The instrumental misuse of prescription stimulants as "study drugs", particularly by college students, is a serious issue that needs to be further investigated. Using data from a sample of 549 University of Central Florida Orlando students, the current study tested the relationship between prescription stimulant misuse and social learning theory, as well as general strain theory. Approximately 17% of participants reported misusing prescription stimulants for academic purposes at least once in the past year. Findings show support for social learning theory; the number of friends who use prescription stimulants and the individual's attitudes about the effectiveness of the drugs are both significant variables. General strain theory was divided into two parts; the first one tests the relationship between strain and negative affect, while the second tests negative affect, strain and prescription stimulant misuse. Overall, general strain theory was not found to explain prescription stimulant misuse. Also, results showed students who binge drink or use other substances are significantly more likely to report prescription stimulant misuse. Potential implications for these findings are discussed, as well as future research directions.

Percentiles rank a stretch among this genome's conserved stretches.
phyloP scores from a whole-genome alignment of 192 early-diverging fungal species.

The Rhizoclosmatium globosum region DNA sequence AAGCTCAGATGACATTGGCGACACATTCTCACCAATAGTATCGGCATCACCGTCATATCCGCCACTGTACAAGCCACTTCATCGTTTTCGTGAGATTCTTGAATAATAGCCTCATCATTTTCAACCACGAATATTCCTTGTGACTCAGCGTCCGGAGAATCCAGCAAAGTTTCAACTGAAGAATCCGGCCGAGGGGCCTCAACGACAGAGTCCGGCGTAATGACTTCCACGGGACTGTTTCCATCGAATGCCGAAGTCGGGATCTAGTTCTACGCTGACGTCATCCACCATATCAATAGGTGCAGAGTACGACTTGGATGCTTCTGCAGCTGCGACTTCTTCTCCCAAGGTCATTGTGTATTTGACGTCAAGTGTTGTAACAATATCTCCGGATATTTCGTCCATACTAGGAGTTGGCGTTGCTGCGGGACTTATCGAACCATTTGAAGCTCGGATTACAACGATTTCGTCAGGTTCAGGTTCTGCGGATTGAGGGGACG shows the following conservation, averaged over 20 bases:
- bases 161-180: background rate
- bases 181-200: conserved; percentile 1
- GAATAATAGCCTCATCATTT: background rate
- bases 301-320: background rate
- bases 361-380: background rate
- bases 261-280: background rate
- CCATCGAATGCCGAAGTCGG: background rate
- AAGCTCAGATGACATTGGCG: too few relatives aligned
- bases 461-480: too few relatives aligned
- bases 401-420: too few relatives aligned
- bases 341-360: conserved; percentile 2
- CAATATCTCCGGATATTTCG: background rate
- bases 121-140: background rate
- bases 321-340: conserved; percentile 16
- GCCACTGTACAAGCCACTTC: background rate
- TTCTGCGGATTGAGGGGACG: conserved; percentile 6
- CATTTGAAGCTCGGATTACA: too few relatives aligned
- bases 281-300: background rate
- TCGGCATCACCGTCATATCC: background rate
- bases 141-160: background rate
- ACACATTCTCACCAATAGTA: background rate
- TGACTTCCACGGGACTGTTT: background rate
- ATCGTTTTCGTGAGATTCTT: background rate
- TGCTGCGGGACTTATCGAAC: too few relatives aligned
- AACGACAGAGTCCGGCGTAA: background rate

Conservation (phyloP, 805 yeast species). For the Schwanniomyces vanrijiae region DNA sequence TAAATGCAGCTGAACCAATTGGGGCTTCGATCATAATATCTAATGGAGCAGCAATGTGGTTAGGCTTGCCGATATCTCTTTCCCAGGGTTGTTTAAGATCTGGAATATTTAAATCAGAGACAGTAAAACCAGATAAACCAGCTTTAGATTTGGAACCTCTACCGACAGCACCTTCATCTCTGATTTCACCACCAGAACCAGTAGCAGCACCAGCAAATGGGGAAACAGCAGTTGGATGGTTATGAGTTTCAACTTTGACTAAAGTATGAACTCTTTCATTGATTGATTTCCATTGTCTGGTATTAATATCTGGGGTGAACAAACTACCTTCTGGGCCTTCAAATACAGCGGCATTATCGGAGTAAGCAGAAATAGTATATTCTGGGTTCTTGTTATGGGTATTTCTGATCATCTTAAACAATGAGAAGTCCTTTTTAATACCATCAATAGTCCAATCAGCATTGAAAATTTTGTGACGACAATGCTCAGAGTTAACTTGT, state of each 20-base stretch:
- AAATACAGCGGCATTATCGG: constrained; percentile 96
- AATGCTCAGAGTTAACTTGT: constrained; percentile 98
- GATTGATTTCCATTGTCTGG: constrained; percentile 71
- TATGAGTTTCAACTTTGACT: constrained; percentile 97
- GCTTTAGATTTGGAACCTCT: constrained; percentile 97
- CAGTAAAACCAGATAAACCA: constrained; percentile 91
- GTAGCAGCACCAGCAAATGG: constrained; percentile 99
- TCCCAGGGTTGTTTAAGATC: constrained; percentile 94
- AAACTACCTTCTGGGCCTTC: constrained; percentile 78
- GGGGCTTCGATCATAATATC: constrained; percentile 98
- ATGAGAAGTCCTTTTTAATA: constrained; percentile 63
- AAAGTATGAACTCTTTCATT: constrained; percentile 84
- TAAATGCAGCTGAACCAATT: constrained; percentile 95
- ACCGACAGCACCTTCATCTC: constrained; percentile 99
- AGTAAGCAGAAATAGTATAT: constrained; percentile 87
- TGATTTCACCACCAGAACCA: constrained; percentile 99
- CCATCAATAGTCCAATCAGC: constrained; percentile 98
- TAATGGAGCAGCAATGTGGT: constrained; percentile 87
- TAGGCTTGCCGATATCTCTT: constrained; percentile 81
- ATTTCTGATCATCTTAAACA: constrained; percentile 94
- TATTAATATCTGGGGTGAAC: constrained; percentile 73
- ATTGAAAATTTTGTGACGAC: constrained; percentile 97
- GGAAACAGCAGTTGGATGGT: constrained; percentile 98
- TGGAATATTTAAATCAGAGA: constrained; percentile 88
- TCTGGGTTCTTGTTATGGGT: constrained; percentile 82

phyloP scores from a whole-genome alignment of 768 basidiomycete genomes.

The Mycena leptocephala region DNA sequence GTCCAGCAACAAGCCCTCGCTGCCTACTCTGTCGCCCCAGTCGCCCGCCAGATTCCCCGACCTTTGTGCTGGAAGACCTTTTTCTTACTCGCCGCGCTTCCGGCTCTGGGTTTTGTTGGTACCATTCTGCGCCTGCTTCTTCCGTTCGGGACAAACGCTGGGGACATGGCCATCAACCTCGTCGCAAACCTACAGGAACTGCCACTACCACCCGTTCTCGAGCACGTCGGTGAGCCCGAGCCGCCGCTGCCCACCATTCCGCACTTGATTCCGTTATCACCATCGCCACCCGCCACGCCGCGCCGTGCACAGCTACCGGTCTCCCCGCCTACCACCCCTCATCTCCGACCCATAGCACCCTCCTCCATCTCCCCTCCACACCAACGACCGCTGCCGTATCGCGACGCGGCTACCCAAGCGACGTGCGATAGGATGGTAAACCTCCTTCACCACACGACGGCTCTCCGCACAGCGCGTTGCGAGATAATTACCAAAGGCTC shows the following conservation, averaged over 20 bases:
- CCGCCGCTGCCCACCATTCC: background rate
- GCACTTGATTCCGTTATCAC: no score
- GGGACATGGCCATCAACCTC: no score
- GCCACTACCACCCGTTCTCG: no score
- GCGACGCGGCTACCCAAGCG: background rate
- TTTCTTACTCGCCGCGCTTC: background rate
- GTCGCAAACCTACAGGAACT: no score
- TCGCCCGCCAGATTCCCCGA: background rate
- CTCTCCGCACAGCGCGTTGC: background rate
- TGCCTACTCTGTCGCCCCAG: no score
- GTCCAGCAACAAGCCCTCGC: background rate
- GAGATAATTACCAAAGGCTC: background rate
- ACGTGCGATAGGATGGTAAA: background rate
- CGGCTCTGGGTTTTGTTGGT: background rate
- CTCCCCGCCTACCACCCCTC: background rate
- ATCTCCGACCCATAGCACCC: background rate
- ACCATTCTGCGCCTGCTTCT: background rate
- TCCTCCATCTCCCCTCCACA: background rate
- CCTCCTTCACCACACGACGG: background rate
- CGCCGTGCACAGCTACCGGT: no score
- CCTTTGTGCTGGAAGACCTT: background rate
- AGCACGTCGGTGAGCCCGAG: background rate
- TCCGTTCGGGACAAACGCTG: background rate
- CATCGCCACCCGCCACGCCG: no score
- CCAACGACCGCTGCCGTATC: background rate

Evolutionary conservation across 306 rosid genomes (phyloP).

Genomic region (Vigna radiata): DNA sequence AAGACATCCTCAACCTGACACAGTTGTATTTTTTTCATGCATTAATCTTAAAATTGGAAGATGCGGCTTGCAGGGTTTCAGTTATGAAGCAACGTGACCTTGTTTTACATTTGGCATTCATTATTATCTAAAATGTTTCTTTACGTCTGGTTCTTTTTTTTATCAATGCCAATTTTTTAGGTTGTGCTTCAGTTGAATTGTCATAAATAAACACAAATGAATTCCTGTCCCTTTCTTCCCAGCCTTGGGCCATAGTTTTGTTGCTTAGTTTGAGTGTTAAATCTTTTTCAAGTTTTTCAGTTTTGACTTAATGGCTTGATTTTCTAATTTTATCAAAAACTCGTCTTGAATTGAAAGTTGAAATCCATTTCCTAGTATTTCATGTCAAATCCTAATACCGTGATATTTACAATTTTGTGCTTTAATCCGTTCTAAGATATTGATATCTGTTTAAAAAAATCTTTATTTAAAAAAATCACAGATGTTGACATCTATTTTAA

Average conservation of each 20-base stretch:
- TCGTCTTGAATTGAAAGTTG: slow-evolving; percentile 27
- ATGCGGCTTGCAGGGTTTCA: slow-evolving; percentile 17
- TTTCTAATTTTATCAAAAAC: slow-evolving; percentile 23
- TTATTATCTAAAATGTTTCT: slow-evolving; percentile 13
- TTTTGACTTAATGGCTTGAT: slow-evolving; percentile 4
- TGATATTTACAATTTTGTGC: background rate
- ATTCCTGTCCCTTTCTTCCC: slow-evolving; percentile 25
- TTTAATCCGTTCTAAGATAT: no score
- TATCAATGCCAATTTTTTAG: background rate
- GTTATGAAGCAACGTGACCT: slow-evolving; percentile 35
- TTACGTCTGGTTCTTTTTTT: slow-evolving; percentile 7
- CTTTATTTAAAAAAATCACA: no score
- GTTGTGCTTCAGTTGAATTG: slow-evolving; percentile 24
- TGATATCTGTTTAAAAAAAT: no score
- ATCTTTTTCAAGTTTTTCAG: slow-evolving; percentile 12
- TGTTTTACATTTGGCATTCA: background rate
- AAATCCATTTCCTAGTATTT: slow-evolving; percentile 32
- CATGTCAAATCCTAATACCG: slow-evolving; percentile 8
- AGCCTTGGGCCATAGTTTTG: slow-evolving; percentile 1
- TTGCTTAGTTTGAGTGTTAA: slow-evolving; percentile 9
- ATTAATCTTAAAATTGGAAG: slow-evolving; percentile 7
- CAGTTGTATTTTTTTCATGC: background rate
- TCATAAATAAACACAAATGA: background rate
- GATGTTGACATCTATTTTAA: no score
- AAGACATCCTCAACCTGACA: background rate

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Bachelor of Arts (B.A.)
College of Sciences
Dissertations, Academic -- Sciences;Sciences -- Dissertations, Academic
Length of Campus-only Access
Honors in the Major Thesis
Ong, Julianne, "Social learning and general strain theories' relationship with prescription stimulant misuse for academic purposes among college students" (2011). HIM 1990-2015. 1231.